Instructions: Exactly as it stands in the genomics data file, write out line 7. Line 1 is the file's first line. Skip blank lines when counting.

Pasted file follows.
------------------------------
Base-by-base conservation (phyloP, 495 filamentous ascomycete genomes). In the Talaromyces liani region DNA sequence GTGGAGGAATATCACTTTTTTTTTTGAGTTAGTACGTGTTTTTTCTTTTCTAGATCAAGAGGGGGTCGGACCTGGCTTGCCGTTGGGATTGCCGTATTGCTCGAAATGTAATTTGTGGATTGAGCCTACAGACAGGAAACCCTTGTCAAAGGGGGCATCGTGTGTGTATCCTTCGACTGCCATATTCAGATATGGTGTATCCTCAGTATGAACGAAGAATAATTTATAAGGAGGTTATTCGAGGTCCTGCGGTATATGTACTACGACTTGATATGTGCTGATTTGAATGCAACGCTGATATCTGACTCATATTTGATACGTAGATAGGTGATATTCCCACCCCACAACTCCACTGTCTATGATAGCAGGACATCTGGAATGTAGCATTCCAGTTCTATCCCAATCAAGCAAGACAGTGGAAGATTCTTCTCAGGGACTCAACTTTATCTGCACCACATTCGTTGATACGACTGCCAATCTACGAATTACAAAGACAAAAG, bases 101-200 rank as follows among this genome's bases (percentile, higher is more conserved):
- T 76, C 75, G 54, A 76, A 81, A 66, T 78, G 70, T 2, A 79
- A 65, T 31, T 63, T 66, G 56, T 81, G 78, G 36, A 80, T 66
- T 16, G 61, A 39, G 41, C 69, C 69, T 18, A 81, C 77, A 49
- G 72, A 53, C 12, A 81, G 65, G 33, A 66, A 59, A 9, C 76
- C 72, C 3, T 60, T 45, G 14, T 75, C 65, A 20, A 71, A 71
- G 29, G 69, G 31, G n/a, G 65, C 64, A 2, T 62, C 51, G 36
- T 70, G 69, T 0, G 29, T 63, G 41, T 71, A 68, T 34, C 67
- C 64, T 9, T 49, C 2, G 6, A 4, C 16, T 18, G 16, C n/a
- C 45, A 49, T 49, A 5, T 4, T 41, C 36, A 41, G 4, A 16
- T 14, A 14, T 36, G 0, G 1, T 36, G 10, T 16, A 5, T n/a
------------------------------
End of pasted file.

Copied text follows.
- G 29, G 69, G 31, G n/a, G 65, C 64, A 2, T 62, C 51, G 36